A progress report on EV Gearbox Magazine’s “in house” project truck, covering controllers, and some things looking forward in general.
Last time I talked a lot about batteries and range, this was a logical starting point as the choice of batteries due to my budget dictated heavy weight lead acid batteries, and the desired range (around 35-40 miles) pointed towards a larger pack, and therefor a truck.
I’d now like to look at controllers. There are a lot of factors that determine controller choice, but for me, and I’m sure for many of you, cost is going to be the deciding factor. First is system voltage. Controllers range from 24 volt all the way up to 300+ volt for some applications. My pack voltage will be 120v, and to move a truck from a dead stop with a normal pace , I think I need something that will pull 500 amps safely.
500a x 120v is 60kw This amount of power is only used for a fraction of accelerating time. 1st or 2nd gear, within the 3-4 second range, after that, the amp draw will fall off to below 200-150a. (60 kw is roughly 81 hp)
So, what are my choices ?
Top of the line:
http://www.cafeelectric.com/ – The Cafe Electric Zilla – high voltage 1000 and 2000 amp configurations. As I’ve said before in previous interviews with conversionists, this is the most coveted controller for any EV enthusiast. There is a waiting list, and they start at about $2,500 so for me it’s a bit of a stretch. I aim for this conversion to come in under $10k
Soliton 1 DC motor Controller – If you’ve got the money it is highly recommended, especially since it comes already with build in water cooling. – Between $2,900 and $3,200
Warp Drive controller – In the 72-200v 1000amp config this controller costs $1,900, so realistically it is still in the running, costing only $400 more than the Curtis. Also comes pre-piped for water cooling.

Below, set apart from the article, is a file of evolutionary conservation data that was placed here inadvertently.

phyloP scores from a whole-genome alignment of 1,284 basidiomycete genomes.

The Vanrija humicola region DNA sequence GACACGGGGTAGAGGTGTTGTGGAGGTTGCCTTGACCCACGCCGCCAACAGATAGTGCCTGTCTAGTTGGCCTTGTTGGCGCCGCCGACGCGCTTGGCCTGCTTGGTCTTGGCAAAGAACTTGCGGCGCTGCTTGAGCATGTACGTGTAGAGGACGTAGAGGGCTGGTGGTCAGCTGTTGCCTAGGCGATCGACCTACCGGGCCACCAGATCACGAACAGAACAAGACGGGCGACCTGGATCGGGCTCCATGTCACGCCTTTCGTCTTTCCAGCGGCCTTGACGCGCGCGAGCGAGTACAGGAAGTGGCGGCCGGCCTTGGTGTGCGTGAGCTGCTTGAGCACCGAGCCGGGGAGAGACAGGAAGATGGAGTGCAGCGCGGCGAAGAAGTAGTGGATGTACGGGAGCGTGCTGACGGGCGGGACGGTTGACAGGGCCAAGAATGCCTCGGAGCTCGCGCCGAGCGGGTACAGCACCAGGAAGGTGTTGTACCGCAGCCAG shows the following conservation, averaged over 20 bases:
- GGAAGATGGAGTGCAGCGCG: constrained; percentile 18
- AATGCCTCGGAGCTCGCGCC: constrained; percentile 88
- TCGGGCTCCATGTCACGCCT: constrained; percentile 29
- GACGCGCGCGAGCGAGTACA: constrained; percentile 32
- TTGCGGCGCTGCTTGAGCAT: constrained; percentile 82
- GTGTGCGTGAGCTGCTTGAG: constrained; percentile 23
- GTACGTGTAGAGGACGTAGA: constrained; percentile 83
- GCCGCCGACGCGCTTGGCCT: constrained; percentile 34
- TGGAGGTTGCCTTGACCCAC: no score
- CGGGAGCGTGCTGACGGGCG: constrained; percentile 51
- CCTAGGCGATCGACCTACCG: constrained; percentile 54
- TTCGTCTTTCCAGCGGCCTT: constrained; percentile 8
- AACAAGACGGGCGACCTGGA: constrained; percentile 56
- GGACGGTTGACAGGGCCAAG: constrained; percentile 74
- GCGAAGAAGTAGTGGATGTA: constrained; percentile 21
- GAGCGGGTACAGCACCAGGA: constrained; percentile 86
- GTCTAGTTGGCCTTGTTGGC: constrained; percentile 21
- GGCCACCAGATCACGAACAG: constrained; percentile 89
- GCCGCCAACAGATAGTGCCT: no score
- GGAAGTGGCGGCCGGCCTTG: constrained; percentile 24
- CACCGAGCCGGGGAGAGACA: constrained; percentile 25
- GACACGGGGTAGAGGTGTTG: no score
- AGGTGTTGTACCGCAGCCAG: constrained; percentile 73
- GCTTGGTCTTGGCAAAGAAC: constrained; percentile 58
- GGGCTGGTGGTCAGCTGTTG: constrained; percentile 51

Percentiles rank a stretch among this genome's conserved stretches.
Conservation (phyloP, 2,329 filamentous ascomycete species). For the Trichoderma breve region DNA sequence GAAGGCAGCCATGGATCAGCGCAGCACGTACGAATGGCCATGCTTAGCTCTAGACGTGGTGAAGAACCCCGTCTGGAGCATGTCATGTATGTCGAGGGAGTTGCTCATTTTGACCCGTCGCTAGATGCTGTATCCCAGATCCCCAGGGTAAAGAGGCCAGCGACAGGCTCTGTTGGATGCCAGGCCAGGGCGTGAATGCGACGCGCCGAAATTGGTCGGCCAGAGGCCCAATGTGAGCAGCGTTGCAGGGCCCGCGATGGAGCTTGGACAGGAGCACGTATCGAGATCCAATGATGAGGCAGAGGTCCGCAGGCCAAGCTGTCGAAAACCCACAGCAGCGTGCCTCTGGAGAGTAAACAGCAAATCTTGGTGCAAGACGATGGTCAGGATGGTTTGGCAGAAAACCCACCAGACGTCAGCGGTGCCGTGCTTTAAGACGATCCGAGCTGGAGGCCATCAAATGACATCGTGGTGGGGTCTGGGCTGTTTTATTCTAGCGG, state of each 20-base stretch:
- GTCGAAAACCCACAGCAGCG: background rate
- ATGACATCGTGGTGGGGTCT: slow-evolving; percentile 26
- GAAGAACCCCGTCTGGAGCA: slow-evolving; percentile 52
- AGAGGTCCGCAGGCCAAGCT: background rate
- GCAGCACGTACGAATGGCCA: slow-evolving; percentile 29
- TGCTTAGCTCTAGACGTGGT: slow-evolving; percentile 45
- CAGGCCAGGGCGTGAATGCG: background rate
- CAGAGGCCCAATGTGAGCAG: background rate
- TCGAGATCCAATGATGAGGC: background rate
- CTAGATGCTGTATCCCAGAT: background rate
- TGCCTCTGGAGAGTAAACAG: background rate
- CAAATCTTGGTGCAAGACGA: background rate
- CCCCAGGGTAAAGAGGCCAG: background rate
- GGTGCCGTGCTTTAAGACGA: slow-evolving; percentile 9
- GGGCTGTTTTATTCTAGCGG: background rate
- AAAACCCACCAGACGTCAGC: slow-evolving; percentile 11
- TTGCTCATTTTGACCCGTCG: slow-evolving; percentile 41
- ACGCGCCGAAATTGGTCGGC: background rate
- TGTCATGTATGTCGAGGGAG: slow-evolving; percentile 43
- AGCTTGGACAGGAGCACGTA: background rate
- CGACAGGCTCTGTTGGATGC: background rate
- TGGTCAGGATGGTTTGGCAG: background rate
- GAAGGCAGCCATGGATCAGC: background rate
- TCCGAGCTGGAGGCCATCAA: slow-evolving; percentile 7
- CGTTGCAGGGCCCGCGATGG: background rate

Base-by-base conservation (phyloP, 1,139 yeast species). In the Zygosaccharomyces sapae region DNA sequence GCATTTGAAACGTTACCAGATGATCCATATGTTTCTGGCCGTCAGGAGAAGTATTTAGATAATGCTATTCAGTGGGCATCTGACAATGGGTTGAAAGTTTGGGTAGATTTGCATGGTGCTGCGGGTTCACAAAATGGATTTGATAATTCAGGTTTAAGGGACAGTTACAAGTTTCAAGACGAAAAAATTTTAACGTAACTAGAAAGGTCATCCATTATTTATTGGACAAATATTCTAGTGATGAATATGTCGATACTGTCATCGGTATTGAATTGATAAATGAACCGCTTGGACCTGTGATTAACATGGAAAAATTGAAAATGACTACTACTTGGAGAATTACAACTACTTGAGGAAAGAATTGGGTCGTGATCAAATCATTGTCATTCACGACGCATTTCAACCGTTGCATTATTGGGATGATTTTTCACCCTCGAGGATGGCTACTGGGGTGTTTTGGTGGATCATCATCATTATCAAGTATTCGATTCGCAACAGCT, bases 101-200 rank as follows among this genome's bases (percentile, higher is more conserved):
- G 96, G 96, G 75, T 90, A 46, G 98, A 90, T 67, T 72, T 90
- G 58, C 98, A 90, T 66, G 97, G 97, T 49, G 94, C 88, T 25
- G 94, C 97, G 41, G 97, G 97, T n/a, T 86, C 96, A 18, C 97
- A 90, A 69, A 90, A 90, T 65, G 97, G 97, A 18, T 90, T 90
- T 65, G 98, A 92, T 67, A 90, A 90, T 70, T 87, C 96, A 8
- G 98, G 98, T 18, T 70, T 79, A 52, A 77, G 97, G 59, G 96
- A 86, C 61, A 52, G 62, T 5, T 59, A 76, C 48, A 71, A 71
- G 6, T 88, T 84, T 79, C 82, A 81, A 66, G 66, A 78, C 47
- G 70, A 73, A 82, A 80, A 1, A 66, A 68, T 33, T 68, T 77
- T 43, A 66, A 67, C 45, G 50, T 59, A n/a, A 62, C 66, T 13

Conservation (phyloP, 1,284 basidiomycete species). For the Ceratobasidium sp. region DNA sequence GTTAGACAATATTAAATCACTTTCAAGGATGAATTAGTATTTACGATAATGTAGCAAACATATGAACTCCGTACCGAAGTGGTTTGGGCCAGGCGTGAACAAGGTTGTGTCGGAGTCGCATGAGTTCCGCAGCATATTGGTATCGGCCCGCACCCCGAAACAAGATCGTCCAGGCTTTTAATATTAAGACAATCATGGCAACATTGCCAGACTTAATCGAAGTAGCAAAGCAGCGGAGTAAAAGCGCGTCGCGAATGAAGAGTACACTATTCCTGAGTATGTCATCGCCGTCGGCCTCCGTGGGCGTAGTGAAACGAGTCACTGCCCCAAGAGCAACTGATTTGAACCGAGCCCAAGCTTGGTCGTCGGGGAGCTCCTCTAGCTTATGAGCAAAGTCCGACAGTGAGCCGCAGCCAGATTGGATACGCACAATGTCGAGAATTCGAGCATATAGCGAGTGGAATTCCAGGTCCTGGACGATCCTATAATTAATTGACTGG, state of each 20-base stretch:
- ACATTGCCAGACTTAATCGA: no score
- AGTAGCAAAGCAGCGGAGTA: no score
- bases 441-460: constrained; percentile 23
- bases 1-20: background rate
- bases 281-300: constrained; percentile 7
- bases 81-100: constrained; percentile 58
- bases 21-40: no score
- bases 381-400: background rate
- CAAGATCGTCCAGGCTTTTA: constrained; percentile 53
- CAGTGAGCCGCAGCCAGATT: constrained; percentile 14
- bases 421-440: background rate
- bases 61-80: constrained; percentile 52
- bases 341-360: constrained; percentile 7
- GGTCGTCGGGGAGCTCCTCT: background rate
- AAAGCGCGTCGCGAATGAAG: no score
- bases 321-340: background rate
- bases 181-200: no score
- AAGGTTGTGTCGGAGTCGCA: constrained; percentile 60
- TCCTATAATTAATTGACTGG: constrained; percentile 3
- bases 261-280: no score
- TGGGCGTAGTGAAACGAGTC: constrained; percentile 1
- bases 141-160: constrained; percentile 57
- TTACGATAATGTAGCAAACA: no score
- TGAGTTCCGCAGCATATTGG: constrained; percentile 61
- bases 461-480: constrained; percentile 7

http://www.evalbum.com/dcp – DC Power Systems Raptor 600/1200 – These controllers are more Top of the line than most out there, I’ve heard good and bad. Unfortunately they are no longer made. I have seen a reconditioned unit for sale for $800.
http://www.cloudelectric.com/product_p/co-1231c-8601.htm – Curtis 1231C-8601 96-144vdc 500amp – around $1,500 new, and perhaps 8-900 used.
I’m pretty sure this is where my solution lies. It’s not too expensive, I’ve seen lots of conversions with them and I don’t have to build it myself (not keen on that ;) If I could get my hands on a pre-built version of Paul Home’s open source controller I would probably consider that over this one.
Specifically as Joe Yanoff mentioned, the Curtis does want to go into voltage cutback given our Arizona temperatures. For this reason, I will be adding active cooling, either Peltier devices or water block cooling, in addition to high power fans.
The advantage of this controller is also that it tops out at 144vdc, allowing for greater pack voltages will help if I ever manage to make the jump to lithium. Or a small scale arc reactor. ;)
(More on Curtis products here – http://www.curtisinstruments.com/index.cfm?fuseaction=ProductsGrid.Series)
http://www.cloudelectric.com/product_p/co-kdh12600b.htm – Kelly 24-120vdc 600 amp
If I can’t get a used Curtis, I will most likely end up with a brand new Kelly :)
By the way, for anyone looking for used EV parts like me here is an indispensable site – www.evtradinpost.com
Is slow. But its coming. I hope to have the engine removed by the end of January. The next step will be to replace the clutch and slave cylinder.
The radiator was junk, the overflow tank was full of oily sludge. The Exhaust system was barely attached and quite easy to remove :) I lucked out, no problem nuts. The bed is loose, but it has still yet to sprout legs and leave my garage.
Here’s what I hope my battery pack will look like:
Pictured are 16 batteries right behind the cab. I need 20, so I will add 4 in another row, or perhaps behind the rear axle, or in two smaller boxes either side of the drive shaft, under where some sort of bed will go. I don’t want any batteries (other than the accessory battery) under the hood. I’d like that area left as open as possible, so I can see the motor. The charger will most likely be under the hood also, more on that later ;)
EV Gearbox will be continuing into the new year and nurturing a database of interviews. Hopefully along the way I can help provide some sort of technical insight into building an EV with the interviews and also progress reports on the truck.
It’s been a great experience so far and I have learned a lot, I will continue the trend :)
As always I would be delighted to hear from any EV owners who want their conversion featured on the site. I admit I am not that good at searching for story leads, so if a conversionist emails me first it really helps ;)